After 2012, there was no work for the year, and it was a pretty tough time for me and for many planners, public and private. I took on temporary work with the County of Monterey for a few years. In 2015, I started getting calls from former clients. Since then, there has been a lot work; however, there is always the possibility of a downturn. Be sure to have enough resources and savings to stay afloat during the hard times, and know the lean times will pass.

Interviewer Catarina Kidd, AICP, is senior development manager at FivePoint and a guest writer for Northern News. All interviews are edited.

Meet a local planner: C.J. Gabbe, AICP, PhD

Meet a local planner: C.J. Gabbe, AICP, PhD

By Catarina Kidd, AICP

C.J. Gabbe, AICP, PhD, is an urban planner and assistant professor in Environmental Studies and Sciences at Santa Clara University, where his research and courses focus on environmental sustainability and housing affordability. 

What was your path to planning?

I first became interested in planning as an undergraduate at the University of Oregon. Through my classes, I surveyed different aspects of urban planning, policy, and government. The first work I did was bike and pedestrian planning in Eugene, Oregon. Over the years, I worked for U.S. Senator Ron Wyden and the Portland Development Commission. I then enrolled in a master of urban planning program at the University of Washington, where I explored real estate, neighborhood planning, and public participation. After graduating, I worked in planning consulting for six years, focusing on regional plans, comprehensive plans, and downtown plans for jurisdictions around the country. I wanted to do more evidence-based work, so I pursued a PhD in urban planning from UCLA. 

You left a full-time job to pursue a PhD. How did you make that decision?

It was a leap of faith, as it would have been safer to stick with a mid-career job. But I was confident that a PhD could benefit my career  either in academia or a research-based approach to consulting.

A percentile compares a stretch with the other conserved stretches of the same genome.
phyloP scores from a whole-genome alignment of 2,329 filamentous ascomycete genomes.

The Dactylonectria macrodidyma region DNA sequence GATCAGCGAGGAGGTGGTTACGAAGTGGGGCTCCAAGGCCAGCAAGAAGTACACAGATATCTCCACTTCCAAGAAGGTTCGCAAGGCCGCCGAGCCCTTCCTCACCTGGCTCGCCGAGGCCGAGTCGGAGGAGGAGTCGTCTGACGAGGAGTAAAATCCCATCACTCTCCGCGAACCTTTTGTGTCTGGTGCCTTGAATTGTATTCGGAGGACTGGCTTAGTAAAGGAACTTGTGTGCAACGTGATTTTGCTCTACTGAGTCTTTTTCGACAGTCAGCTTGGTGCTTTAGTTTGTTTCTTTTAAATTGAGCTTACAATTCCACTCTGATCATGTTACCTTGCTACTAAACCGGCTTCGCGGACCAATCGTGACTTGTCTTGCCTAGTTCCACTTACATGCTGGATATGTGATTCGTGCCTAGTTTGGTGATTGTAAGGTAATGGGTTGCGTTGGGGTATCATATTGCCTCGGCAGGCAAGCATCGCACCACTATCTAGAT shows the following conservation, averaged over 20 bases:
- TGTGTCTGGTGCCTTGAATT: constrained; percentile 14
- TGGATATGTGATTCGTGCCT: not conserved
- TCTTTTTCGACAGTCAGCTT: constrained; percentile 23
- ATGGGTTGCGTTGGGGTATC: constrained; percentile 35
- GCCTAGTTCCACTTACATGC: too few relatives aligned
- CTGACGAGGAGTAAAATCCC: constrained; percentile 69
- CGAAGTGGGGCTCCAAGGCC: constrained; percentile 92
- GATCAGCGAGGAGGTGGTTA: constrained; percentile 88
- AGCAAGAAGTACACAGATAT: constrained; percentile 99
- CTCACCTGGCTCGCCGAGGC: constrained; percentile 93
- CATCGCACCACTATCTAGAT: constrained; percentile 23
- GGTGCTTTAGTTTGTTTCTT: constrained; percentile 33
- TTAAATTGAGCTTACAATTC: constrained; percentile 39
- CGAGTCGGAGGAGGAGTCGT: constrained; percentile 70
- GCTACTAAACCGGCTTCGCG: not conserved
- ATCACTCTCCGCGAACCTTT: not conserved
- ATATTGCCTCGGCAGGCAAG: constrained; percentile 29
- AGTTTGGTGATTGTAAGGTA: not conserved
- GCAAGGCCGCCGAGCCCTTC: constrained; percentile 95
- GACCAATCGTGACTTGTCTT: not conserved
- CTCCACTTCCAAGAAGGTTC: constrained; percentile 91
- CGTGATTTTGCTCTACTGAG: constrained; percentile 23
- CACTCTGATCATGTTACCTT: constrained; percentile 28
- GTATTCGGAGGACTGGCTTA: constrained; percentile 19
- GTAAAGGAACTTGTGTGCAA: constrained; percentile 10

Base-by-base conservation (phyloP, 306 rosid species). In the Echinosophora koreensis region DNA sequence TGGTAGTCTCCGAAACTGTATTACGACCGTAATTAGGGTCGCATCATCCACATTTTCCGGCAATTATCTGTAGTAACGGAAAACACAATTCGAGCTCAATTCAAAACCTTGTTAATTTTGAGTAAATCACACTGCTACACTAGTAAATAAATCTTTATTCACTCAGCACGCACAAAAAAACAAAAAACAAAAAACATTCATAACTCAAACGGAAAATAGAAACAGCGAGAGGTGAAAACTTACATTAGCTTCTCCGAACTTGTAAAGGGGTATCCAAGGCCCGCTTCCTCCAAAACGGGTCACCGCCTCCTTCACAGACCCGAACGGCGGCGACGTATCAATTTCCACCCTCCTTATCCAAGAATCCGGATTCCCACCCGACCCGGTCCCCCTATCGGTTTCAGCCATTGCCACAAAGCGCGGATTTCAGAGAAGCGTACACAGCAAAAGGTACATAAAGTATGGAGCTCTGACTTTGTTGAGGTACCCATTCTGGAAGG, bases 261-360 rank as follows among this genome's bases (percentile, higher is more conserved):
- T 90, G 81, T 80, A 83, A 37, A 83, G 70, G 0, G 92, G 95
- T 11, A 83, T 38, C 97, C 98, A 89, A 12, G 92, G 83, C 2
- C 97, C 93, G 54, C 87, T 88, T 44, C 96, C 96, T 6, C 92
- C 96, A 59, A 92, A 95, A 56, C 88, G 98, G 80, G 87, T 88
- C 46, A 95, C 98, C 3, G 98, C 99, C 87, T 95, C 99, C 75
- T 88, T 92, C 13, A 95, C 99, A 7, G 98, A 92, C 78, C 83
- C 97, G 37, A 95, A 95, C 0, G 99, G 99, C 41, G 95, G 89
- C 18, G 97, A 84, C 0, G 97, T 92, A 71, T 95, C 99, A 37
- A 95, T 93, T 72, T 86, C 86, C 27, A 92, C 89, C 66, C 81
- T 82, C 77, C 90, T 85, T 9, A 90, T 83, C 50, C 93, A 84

What would you say to those thinking about an advanced degree?

I highly recommend planning master’s programs. In terms of PhD programs, it’s important to be open about what that education can do for you and if you would you be willing to do it even if an academic career path does not work out. It’s important to be realistic about the academic job market; it’s very competitive. But a PhD can open doors to “alt-ac” careers with think tanks, non-profit organizations, consulting, and public agencies. Luckily, planning is an applied field, where PhD graduates with some experience can be competitive for public and private sector roles.

What is a day like in the life of a professor?

Day to day, there is a mix of research, teaching, and different aspects of serving the university, such as committee work. I like to focus on research and writing in the mornings and teaching and service in the afternoons. 

In the morning, I work on one or more research projects with teams of other faculty and students. This involves teamwork sessions, data collection, data analysis, writing, and revising. In the afternoon, I prepare  for and teach my classes, advise students, and participate in university committee meetings. I typically teach two days a week, two courses per quarter; for example, this quarter I’m teaching Sustainable Urban Planning and Environmental Politics and Policy.

What was the best advice you received, and from whom?

Some great advice came from my PhD advisor, Professor Emeritus Randy Crane at UCLA. He advised me to ground my research in big questions that are being debated. For example, understanding how regulations work and are enacted. (There’s no shortage of debates about zoning and land use regulations in Northern California!) The late John Fregonese, my mentor at Fregonese Associates, also gave me great advice by constantly emphasizing the need to start plans with a shared vision and figure out the details from there. The most effective way of starting lasting (and implementable) change is with a vision that resonates with people.

What skills did you find most valuable in consulting, in the public sector, and in academia?